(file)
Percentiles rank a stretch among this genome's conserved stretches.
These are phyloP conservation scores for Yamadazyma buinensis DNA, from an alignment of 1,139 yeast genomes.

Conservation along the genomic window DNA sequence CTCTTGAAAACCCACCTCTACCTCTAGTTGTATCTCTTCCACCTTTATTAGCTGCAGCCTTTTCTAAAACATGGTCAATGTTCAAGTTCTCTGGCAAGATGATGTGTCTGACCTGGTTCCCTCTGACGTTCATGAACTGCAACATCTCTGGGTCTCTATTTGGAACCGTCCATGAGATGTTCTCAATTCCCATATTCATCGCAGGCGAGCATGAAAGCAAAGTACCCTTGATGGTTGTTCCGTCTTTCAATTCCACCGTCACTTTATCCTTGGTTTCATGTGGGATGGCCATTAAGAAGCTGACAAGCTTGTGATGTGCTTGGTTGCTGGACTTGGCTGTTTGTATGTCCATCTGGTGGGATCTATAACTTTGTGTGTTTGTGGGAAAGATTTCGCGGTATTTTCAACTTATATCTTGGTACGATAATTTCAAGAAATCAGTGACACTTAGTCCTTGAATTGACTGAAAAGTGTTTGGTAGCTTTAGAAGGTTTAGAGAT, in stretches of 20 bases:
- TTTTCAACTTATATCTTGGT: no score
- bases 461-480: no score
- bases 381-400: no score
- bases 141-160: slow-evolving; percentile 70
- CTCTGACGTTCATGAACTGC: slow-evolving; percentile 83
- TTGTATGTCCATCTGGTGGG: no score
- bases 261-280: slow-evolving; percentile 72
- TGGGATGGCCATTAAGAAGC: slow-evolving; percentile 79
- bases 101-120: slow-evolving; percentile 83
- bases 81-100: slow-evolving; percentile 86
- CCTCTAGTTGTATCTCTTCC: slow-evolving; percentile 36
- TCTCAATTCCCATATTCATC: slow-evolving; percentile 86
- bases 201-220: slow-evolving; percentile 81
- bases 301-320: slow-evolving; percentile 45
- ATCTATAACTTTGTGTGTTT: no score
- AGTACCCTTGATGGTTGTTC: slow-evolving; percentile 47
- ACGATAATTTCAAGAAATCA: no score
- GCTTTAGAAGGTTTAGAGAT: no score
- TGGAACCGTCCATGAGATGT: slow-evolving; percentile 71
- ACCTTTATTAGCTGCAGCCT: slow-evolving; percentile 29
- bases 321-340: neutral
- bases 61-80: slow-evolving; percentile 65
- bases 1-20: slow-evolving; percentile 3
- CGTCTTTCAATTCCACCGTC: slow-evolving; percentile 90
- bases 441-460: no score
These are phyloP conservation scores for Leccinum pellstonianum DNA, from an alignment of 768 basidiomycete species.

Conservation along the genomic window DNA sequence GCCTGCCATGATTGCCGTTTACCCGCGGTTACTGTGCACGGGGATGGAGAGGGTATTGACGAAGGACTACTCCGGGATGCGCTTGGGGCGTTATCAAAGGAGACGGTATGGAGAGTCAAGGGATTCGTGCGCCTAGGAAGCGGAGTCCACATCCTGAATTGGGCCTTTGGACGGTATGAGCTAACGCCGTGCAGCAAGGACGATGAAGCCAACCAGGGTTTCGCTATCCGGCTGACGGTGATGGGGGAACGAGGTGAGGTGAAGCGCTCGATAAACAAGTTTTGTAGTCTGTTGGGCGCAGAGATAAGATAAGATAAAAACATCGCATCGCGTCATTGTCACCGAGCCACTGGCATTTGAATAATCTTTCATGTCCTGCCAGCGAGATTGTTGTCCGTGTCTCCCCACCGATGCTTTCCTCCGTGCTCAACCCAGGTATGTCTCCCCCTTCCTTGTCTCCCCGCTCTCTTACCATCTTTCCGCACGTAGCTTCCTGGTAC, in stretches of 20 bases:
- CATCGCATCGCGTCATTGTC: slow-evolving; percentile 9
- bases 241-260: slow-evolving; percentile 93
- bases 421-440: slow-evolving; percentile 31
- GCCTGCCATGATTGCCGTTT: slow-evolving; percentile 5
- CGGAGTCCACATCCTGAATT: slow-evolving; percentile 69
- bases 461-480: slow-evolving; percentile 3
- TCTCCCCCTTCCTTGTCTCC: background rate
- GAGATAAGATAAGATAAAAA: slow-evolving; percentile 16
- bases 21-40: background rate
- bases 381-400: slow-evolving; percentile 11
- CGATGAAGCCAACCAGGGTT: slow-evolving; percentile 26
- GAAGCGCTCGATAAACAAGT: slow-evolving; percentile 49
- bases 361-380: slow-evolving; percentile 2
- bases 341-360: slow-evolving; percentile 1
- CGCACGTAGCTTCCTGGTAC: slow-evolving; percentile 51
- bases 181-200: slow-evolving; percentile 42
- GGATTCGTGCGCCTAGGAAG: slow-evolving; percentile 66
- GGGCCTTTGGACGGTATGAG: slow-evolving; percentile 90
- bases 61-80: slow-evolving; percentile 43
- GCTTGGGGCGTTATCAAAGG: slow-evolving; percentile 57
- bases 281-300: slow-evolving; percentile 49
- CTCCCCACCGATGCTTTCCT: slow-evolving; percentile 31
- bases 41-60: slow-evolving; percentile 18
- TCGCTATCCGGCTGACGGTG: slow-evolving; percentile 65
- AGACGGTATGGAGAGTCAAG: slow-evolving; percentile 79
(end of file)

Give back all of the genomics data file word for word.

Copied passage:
Percentiles rank a stretch among this genome's conserved stretches.
These are phyloP conservation scores for Yamadazyma buinensis DNA, from an alignment of 1,139 yeast genomes.

Conservation along the genomic window DNA sequence CTCTTGAAAACCCACCTCTACCTCTAGTTGTATCTCTTCCACCTTTATTAGCTGCAGCCTTTTCTAAAACATGGTCAATGTTCAAGTTCTCTGGCAAGATGATGTGTCTGACCTGGTTCCCTCTGACGTTCATGAACTGCAACATCTCTGGGTCTCTATTTGGAACCGTCCATGAGATGTTCTCAATTCCCATATTCATCGCAGGCGAGCATGAAAGCAAAGTACCCTTGATGGTTGTTCCGTCTTTCAATTCCACCGTCACTTTATCCTTGGTTTCATGTGGGATGGCCATTAAGAAGCTGACAAGCTTGTGATGTGCTTGGTTGCTGGACTTGGCTGTTTGTATGTCCATCTGGTGGGATCTATAACTTTGTGTGTTTGTGGGAAAGATTTCGCGGTATTTTCAACTTATATCTTGGTACGATAATTTCAAGAAATCAGTGACACTTAGTCCTTGAATTGACTGAAAAGTGTTTGGTAGCTTTAGAAGGTTTAGAGAT, in stretches of 20 bases:
- TTTTCAACTTATATCTTGGT: no score
- bases 461-480: no score
- bases 381-400: no score
- bases 141-160: slow-evolving; percentile 70
- CTCTGACGTTCATGAACTGC: slow-evolving; percentile 83
- TTGTATGTCCATCTGGTGGG: no score
- bases 261-280: slow-evolving; percentile 72
- TGGGATGGCCATTAAGAAGC: slow-evolving; percentile 79
- bases 101-120: slow-evolving; percentile 83
- bases 81-100: slow-evolving; percentile 86
- CCTCTAGTTGTATCTCTTCC: slow-evolving; percentile 36
- TCTCAATTCCCATATTCATC: slow-evolving; percentile 86
- bases 201-220: slow-evolving; percentile 81
- bases 301-320: slow-evolving; percentile 45
- ATCTATAACTTTGTGTGTTT: no score
- AGTACCCTTGATGGTTGTTC: slow-evolving; percentile 47
- ACGATAATTTCAAGAAATCA: no score
- GCTTTAGAAGGTTTAGAGAT: no score
- TGGAACCGTCCATGAGATGT: slow-evolving; percentile 71
- ACCTTTATTAGCTGCAGCCT: slow-evolving; percentile 29
- bases 321-340: neutral
- bases 61-80: slow-evolving; percentile 65
- bases 1-20: slow-evolving; percentile 3
- CGTCTTTCAATTCCACCGTC: slow-evolving; percentile 90
- bases 441-460: no score
These are phyloP conservation scores for Leccinum pellstonianum DNA, from an alignment of 768 basidiomycete species.

Conservation along the genomic window DNA sequence GCCTGCCATGATTGCCGTTTACCCGCGGTTACTGTGCACGGGGATGGAGAGGGTATTGACGAAGGACTACTCCGGGATGCGCTTGGGGCGTTATCAAAGGAGACGGTATGGAGAGTCAAGGGATTCGTGCGCCTAGGAAGCGGAGTCCACATCCTGAATTGGGCCTTTGGACGGTATGAGCTAACGCCGTGCAGCAAGGACGATGAAGCCAACCAGGGTTTCGCTATCCGGCTGACGGTGATGGGGGAACGAGGTGAGGTGAAGCGCTCGATAAACAAGTTTTGTAGTCTGTTGGGCGCAGAGATAAGATAAGATAAAAACATCGCATCGCGTCATTGTCACCGAGCCACTGGCATTTGAATAATCTTTCATGTCCTGCCAGCGAGATTGTTGTCCGTGTCTCCCCACCGATGCTTTCCTCCGTGCTCAACCCAGGTATGTCTCCCCCTTCCTTGTCTCCCCGCTCTCTTACCATCTTTCCGCACGTAGCTTCCTGGTAC, in stretches of 20 bases:
- CATCGCATCGCGTCATTGTC: slow-evolving; percentile 9
- bases 241-260: slow-evolving; percentile 93
- bases 421-440: slow-evolving; percentile 31
- GCCTGCCATGATTGCCGTTT: slow-evolving; percentile 5
- CGGAGTCCACATCCTGAATT: slow-evolving; percentile 69
- bases 461-480: slow-evolving; percentile 3
- TCTCCCCCTTCCTTGTCTCC: background rate
- GAGATAAGATAAGATAAAAA: slow-evolving; percentile 16
- bases 21-40: background rate
- bases 381-400: slow-evolving; percentile 11
- CGATGAAGCCAACCAGGGTT: slow-evolving; percentile 26
- GAAGCGCTCGATAAACAAGT: slow-evolving; percentile 49
- bases 361-380: slow-evolving; percentile 2
- bases 341-360: slow-evolving; percentile 1
- CGCACGTAGCTTCCTGGTAC: slow-evolving; percentile 51
- bases 181-200: slow-evolving; percentile 42
- GGATTCGTGCGCCTAGGAAG: slow-evolving; percentile 66
- GGGCCTTTGGACGGTATGAG: slow-evolving; percentile 90
- bases 61-80: slow-evolving; percentile 43
- GCTTGGGGCGTTATCAAAGG: slow-evolving; percentile 57
- bases 281-300: slow-evolving; percentile 49
- CTCCCCACCGATGCTTTCCT: slow-evolving; percentile 31
- bases 41-60: slow-evolving; percentile 18
- TCGCTATCCGGCTGACGGTG: slow-evolving; percentile 65
- AGACGGTATGGAGAGTCAAG: slow-evolving; percentile 79